A merger with dwarf galaxies shaped the Milky Way
doi:10.1038/nindia.2020.10 Published online 21 January 2020
Since its birth, the Milky Way, home to our sun and billions of other stars, has merged with multiple smaller satellite galaxies. However, it is difficult to precisely date the age of such mergers.
By determining the age of a bright, metal-poor star, astrophysicists have now calculated when and how the Milky Way merged with Gaia-Enceladus, a dwarf galaxy1.
The bright star, visible to the naked eye, reveals that the merger, lasting for 2 billion years, shaped the Milky Way by accelerating star formation in it. This research, they say, will shed light on the evolution of the Milky Way.
Combining a host of techniques including observational studies, an international research team, including scientists from the Tata Institute of Fundamental Research in Mumbai, India, estimated that the star, named v Indi, has an abundance of iron, titanium and 20 different elements.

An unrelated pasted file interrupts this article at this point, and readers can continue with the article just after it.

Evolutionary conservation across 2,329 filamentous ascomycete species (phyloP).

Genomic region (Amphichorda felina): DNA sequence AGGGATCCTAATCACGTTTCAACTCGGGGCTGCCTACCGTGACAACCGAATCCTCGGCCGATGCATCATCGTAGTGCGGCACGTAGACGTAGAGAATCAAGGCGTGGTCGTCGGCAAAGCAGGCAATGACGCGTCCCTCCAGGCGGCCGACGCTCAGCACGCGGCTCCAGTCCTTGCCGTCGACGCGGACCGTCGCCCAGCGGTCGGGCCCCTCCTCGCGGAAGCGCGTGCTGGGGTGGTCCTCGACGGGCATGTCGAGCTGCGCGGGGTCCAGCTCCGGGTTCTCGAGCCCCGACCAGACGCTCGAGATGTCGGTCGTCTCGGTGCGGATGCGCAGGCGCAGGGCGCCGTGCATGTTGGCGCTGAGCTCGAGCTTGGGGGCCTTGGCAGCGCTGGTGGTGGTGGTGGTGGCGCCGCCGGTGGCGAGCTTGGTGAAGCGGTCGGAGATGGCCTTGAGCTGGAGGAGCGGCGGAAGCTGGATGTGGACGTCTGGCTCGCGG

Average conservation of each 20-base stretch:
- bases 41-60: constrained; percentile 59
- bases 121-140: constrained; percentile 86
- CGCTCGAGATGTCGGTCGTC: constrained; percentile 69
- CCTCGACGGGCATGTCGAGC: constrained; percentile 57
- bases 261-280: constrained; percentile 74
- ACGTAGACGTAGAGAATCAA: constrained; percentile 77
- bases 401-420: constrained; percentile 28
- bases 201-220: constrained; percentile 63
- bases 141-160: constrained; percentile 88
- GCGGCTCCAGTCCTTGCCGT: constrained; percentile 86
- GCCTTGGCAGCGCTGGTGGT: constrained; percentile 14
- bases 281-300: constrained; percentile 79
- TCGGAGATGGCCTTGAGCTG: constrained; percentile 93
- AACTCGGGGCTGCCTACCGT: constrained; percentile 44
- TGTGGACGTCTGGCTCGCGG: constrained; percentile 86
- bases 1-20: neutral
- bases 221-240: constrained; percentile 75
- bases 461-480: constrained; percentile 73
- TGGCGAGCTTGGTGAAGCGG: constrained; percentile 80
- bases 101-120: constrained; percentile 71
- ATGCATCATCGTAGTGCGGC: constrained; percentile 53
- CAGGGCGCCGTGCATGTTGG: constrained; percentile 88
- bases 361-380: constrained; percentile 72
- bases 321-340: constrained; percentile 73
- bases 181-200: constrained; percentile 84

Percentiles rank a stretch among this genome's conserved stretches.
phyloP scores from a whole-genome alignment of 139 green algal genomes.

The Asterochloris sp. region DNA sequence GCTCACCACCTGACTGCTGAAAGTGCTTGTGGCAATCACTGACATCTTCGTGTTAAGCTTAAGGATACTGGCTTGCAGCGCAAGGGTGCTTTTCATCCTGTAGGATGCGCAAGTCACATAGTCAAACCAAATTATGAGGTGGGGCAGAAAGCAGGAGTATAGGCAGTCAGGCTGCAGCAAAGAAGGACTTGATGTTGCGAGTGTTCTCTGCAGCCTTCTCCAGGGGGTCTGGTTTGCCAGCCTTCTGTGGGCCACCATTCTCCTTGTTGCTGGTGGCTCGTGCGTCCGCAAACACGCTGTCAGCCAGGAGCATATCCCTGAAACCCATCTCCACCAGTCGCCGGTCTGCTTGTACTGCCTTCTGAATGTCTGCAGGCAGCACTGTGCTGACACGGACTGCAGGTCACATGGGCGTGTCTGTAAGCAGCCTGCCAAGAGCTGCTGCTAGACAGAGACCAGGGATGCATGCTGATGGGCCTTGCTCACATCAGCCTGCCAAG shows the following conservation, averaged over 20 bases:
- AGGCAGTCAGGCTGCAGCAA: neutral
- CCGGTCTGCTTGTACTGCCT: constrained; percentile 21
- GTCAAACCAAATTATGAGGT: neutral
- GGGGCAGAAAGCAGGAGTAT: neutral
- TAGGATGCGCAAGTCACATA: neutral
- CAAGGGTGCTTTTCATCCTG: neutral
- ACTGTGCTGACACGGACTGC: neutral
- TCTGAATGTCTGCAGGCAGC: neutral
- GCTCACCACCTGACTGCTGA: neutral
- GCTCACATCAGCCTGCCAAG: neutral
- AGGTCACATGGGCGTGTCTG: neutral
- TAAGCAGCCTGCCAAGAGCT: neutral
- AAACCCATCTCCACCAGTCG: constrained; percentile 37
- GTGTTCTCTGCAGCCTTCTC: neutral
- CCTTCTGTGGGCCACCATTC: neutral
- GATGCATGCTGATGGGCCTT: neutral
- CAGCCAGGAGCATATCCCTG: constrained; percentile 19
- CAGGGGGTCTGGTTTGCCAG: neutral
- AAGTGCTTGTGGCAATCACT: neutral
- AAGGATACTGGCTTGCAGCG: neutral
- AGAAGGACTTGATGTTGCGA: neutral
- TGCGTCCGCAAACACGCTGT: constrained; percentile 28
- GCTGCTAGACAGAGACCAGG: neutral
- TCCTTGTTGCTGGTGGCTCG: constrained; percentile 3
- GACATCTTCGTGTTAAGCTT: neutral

They found that the star churned out elements heavier than carbon through nuclear reactions involving helium. This analysis revealed that the star’s age exceeds 9.5 billion years.
The researchers report that the star was probably born more than 11 billion years ago. It bears hallmarks consistent with having been heated by the collision between the Milky Way and Gaia–Enceladus, they write.
Its age, they say, implies that the earliest the merger could have begun was between 11.6 and 13.2 billion years ago.
1. Chaplin, W. J. et al. Age dating of an early Milky Way merger via asteroseismology of the naked-eye star ν Indi. Nat. Astron. (2020) doi: 10.1038/s41550-019-0975-9